Darwin Award Candidate

i-7b56343c3239857c3c3276e0469c137b-image6616208x-thumb-150x112-51864.jpgClearly, this man is a candidate for the href="http://www.darwinawards.com/">Darwin Award.  K. Wayne
McLeod has been charged -- posthumously -- with running a Ponzi scheme
that victimized an estimated 260 law enforcement agents.



He deliberately solicited hundreds of people, all of whom have guns,
all of whom know how to use their guns, and all of whom have access to
information resources that can be used to locate other people.  He
then did something that was guaranteed to piss every single one of them
off. 



The outcome is not particularly surprising. 


href="http://www.cbsnews.com/8301-31727_162-20008872-10391695.html?tag=cbsnewsSectionsArea.0">SEC:
Slain CEO Was Running Ponzi Scheme



The U.S. Securities and Exchange Commission today charged the estate of
Florida investment firm executive K. Wayne McLeod with running a Ponzi
scheme that victimized an estimated 260 law enforcement agents.



McLeod reportedly raised at least $34 million since 1988 by luring
active and retired government employees to invest in the "FEBG Bond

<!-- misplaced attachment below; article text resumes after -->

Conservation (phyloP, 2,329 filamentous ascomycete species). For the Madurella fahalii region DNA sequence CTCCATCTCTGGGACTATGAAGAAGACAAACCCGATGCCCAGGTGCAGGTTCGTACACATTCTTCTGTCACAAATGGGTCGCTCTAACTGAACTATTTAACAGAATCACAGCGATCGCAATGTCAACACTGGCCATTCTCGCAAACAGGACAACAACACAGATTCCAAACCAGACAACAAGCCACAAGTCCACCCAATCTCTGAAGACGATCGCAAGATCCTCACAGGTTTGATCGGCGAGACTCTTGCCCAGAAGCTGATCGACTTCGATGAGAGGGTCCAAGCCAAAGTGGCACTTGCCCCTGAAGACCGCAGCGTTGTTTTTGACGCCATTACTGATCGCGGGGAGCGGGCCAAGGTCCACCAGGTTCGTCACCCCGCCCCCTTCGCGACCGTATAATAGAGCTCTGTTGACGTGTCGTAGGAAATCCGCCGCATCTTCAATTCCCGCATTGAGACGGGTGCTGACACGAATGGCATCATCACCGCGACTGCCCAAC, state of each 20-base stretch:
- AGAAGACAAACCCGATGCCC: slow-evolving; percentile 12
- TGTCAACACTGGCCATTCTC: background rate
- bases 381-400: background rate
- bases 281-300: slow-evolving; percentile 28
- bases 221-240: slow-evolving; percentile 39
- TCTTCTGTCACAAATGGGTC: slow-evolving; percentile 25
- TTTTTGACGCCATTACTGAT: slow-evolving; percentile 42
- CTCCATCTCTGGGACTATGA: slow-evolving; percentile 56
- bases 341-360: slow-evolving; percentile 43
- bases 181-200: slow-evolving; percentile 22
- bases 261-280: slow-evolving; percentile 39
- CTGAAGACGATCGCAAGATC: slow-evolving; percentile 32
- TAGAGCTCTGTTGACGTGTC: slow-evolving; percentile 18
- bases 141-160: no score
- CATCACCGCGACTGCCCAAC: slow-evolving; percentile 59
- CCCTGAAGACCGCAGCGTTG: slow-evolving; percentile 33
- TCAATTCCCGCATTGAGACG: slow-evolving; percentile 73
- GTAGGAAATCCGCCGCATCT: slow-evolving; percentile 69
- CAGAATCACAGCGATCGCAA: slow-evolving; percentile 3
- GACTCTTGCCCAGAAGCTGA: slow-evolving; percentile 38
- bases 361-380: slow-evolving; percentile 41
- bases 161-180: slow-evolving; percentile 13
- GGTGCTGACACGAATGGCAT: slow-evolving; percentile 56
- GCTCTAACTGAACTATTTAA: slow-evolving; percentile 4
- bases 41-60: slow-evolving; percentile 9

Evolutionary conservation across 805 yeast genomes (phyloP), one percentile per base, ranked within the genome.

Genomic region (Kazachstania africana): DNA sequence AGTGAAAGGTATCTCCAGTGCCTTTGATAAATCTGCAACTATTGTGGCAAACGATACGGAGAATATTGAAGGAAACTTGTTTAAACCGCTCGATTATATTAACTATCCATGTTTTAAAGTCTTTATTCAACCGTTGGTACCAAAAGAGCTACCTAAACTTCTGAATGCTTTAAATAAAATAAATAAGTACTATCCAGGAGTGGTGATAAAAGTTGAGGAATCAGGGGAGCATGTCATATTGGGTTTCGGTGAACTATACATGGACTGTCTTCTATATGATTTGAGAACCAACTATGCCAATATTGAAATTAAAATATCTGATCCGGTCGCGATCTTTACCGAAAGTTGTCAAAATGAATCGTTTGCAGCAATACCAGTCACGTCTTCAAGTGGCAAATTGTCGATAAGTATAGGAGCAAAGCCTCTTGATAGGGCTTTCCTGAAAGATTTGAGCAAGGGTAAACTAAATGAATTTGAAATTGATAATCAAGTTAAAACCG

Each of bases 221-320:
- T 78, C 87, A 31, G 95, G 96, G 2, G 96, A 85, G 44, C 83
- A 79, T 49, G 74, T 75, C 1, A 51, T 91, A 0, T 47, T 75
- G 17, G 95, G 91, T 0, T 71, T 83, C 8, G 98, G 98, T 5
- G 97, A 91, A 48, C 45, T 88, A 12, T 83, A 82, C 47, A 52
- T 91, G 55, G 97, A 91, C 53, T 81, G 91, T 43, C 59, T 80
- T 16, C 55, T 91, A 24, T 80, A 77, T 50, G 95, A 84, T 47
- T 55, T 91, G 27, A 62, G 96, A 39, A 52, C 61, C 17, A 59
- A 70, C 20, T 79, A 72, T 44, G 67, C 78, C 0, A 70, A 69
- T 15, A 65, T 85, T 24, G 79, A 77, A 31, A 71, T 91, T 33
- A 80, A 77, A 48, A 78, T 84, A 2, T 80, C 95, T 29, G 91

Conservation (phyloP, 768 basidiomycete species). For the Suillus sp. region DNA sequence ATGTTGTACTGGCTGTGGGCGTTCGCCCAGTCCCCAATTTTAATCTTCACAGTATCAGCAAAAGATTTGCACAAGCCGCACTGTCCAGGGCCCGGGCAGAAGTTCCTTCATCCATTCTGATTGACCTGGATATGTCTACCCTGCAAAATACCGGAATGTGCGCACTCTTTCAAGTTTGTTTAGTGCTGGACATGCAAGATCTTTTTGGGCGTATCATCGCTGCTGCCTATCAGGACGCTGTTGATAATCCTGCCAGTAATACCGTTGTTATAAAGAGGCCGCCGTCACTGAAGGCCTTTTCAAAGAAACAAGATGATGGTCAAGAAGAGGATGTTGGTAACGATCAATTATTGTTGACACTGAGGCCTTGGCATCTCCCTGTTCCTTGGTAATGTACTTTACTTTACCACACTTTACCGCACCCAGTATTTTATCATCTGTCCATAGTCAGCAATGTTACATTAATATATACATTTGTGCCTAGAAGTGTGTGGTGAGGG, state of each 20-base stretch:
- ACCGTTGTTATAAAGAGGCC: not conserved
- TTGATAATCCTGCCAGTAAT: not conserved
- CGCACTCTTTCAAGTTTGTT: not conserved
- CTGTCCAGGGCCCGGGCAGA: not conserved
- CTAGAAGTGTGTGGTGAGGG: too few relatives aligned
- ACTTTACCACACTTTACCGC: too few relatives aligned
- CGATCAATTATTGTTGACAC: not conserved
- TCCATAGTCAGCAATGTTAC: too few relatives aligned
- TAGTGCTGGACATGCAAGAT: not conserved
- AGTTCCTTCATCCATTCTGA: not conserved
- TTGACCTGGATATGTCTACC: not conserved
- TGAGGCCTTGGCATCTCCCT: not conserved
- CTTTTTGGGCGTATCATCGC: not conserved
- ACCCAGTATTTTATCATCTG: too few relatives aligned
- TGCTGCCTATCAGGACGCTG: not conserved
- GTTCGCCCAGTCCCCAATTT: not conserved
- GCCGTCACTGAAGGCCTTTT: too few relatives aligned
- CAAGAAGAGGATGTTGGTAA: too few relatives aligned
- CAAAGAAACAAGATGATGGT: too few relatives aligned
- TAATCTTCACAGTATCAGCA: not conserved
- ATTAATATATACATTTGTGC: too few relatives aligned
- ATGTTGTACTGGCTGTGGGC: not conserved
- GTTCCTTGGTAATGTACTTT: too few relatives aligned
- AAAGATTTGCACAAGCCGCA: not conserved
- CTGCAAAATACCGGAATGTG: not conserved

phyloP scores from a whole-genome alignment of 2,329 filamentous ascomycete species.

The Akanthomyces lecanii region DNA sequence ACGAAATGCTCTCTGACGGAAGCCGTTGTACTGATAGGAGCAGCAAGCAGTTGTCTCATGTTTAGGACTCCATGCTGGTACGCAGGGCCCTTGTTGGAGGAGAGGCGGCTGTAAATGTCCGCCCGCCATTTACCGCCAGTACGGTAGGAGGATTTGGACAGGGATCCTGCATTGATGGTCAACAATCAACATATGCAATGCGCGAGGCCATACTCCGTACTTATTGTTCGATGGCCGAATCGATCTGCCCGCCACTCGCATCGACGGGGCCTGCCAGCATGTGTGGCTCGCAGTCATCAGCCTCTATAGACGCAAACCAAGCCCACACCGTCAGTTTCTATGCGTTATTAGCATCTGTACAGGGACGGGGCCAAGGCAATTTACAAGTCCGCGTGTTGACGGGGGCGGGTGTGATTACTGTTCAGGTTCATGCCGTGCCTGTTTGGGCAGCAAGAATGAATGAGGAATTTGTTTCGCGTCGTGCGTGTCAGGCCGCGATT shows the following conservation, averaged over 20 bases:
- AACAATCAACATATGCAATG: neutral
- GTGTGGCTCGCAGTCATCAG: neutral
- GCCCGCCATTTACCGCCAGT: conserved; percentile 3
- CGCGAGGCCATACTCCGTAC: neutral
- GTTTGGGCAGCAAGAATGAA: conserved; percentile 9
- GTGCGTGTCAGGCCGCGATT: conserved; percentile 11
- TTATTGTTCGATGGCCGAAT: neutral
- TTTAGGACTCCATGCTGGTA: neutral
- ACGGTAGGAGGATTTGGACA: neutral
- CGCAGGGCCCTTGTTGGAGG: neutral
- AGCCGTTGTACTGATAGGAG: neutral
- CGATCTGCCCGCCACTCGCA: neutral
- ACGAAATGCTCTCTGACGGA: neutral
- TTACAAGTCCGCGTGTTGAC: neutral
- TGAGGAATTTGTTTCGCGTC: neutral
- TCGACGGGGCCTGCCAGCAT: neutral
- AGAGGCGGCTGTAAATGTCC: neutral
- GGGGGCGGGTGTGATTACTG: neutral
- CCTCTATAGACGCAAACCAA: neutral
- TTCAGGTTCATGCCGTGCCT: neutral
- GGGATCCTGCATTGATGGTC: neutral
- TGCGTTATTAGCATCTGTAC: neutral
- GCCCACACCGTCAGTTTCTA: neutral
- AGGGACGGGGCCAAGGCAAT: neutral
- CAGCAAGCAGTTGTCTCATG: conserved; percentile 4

Fund" with false promises of annual returns between eight and 10
percent. McLeod operated the fund through the Federal Employee Benefits
Group, Inc.



According to the SEC's complaint, McLeod wrote to investors, "With all
of the Ponzi Scams going on around the world I wanted to insure you
that this account is 100% secured by US Gov't Securities and the
principal is never touched until liquidated."



The SEC alleges that the "FEBG Bond Fund" did not exist...



McLeod was found shot to death in his car in Jacksonville, Fla. Tuesday
morning, four days after he sent an e-mail that notified his clients
that he was closing the fund.




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So is the assumption that he was killed by one (or more) of the cops he ripped off?

Well, I think suicide is also believable. It's getting harder and harder to escape to somewhere without extradition nowadays. Pyramid scheme operators seem to convince themselves that they can keep all the balls in the air until they die of natural causes or something, then are at a loss when the whole thing collapses.